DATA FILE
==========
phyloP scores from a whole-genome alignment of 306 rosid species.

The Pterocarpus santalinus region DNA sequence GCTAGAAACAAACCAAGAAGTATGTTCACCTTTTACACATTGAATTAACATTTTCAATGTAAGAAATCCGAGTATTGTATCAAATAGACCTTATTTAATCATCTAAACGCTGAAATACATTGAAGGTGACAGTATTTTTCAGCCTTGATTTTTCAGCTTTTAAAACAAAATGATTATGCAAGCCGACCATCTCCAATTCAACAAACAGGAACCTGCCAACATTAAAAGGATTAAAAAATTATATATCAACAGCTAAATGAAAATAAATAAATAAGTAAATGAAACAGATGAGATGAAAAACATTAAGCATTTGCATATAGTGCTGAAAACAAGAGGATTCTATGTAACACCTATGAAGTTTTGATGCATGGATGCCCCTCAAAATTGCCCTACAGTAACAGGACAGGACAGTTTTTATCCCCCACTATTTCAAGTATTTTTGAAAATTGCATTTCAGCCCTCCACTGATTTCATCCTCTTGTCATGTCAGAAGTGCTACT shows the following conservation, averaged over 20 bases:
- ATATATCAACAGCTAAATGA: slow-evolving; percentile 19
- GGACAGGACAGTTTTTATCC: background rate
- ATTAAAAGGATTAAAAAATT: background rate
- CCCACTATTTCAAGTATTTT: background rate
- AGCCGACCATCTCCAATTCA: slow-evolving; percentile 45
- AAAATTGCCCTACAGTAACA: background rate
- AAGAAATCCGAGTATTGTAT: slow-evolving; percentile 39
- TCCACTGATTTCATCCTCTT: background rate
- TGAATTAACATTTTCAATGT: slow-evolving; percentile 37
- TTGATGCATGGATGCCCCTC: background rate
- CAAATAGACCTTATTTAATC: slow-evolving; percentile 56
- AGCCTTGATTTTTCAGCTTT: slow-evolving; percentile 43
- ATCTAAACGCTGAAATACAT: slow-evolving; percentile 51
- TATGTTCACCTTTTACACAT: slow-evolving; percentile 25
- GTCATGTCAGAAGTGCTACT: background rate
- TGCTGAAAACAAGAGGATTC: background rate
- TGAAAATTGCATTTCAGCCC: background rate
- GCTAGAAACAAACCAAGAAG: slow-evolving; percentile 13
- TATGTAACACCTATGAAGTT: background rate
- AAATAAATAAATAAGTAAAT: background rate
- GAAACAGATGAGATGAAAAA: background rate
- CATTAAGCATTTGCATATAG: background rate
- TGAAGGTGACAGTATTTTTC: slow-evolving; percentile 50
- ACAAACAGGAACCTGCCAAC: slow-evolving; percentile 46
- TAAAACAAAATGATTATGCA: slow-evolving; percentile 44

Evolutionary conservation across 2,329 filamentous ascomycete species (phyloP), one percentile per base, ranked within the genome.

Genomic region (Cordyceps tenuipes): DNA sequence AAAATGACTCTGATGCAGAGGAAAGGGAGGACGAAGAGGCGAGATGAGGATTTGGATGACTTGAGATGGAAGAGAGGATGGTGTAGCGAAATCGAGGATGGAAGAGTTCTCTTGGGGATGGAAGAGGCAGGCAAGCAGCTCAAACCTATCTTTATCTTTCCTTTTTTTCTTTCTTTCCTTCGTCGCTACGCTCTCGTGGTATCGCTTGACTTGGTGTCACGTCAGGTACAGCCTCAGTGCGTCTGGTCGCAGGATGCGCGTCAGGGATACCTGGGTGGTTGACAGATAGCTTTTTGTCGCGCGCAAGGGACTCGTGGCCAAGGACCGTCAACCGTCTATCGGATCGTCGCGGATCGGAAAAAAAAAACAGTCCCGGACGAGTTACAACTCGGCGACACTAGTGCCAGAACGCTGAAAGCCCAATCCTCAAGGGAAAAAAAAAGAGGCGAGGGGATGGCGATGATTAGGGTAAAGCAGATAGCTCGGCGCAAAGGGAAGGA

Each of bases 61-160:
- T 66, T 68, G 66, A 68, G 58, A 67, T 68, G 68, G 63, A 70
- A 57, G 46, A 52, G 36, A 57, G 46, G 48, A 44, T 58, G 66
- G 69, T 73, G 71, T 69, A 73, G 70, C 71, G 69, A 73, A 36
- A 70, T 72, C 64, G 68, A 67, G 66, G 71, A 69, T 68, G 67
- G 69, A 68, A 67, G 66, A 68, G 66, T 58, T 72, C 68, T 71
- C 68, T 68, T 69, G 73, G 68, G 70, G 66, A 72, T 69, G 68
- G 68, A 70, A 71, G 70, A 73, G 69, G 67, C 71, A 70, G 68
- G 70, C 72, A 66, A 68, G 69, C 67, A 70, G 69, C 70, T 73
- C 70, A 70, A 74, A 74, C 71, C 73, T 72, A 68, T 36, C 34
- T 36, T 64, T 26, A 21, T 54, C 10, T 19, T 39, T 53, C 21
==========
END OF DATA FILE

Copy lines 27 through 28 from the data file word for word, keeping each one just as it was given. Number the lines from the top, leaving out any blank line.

- TAAAACAAAATGATTATGCA: slow-evolving; percentile 44

Evolutionary conservation across 2,329 filamentous ascomycete species (phyloP), one percentile per base, ranked within the genome.